Bold and probably idiotic. Nonetheless, she said three words and man, did she drag them. With her head still tilted to the side and her hands playing with her hair she said, "Ummmmm. Yeeaaaahhh. Noooo." You still have that snobby voice in your heard? You hear it, right? The condescending tone! It was the worst! I even told her, "Okay, thank you!" Before I turned around walking away! Ugh, I'm too nice!
So humiliating! Sadly, that moment set the tone for the rest of the weekend. I had met and talked with one of my favorite fashion illustrators. I had a meeting with the PR rep of Sergio Rossi who took time out of her busy schedule to answer all my questions about working in the industry. Oh and before that meeting, I was standing next to Molly Shannon at a Starbucks! All good things that I should have celebrated, but I let all of these things (see depressing list below) ruin my weekend.
- Getting kicked out of Ulla Johnson's show
- Putting in the wrong address for my Lyft and having to take four Lyfts to get to the right address
- Missing a fashion show because I got lost
- My bank locking my credit card (because I took four Lyfts in a row)
- Not doing my best work when I was illustrating at a photoshoot
- Ordering the wrong burger at Shake Shack!
- Getting lost in Central Park (I think I walked 10 miles that day all of which were in Central Park)
- Anxiety. SO MUCH ANXIETY!!!
- And crying A LOT! (My amazing, sweet friends who had to deal with my crazy. Thank you!)
After less than 24 hours in the city I told my friends I was quitting. Although I didn't want to be a quitter, I kept pushing myself to give it one more try; chatting with Kelly Beaman, meeting with the PR rep, working at a photoshoot, trying to get into shows. After each attempt, I was left feeling emotionally exhausted and the feeling of not belonging in this industry only intensified. One day I had decided to go to The Frick Collection to cheer myself up. I was standing in front of Whistler's Symphony in Flesh Color and Pink and I started to bawl! I thought, "These people! These dead men and their paintings are my people!" I know, so weird. But I was reminded that I thrived in an environment where I had a mentor and trusted peers to support and critique me. So I decided maybe getting a masters is what I need.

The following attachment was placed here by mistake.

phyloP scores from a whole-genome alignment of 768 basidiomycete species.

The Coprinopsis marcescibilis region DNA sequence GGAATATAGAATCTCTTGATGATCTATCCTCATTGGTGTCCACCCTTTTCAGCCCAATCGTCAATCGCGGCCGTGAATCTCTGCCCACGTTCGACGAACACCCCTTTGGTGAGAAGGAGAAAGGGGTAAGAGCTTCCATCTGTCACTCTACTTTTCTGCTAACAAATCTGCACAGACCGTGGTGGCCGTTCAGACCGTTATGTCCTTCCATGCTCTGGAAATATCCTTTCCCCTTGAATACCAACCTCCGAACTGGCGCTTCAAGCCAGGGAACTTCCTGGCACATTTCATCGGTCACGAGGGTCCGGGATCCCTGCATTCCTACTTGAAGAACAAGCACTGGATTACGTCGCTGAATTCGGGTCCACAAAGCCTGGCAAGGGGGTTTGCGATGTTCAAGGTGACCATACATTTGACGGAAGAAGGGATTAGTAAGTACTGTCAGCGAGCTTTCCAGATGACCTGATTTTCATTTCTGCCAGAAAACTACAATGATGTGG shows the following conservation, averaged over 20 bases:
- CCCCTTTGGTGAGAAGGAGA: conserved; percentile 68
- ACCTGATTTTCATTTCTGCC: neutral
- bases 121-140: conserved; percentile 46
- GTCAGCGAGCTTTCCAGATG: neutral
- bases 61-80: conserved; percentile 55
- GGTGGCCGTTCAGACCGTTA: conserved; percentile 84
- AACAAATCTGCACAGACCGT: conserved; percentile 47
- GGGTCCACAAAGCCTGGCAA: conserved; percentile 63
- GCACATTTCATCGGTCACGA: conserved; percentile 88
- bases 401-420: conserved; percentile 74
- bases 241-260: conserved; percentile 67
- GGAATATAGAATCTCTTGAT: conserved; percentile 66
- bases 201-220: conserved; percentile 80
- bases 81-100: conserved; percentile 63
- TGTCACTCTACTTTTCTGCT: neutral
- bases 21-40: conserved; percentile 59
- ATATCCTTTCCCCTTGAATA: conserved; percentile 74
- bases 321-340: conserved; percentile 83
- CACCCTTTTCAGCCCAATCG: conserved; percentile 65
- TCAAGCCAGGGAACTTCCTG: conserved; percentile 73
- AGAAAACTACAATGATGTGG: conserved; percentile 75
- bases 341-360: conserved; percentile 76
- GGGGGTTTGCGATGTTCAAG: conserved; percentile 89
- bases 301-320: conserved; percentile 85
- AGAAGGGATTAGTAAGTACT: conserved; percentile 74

Well, it's been more than a month since my trip. I still plan on getting my MFA one day. Don't fret though! My experience in New York will most definitely not go to waste. Even in the midst of all the anxiety and the suckiness, I felt that this experience would be a catalytic moment in my creative journey. I had a great conversation with a old friend from college (who I hadn't talked to in 7 years...whoa) who told me to take a deep breath because I was in a good place.
You are at an important crossroads and few people actually arrive here after college because the journey even to this point is arduous.
Thank you Allen! So indeed I can say that this trip was not a waste. Because of these experiences I now have a clearer vision of my path and a better understanding of who I am and what I want as an artist. So I end with a positive note: to my creative friends, just keep going!
The illustration is look two from Hermès Pre-Fall 2018 collection. It was created on nideggen paper with watercolor, gouache, sumi ink, pencil and a Derwent Pastel Cyan P340 pencil.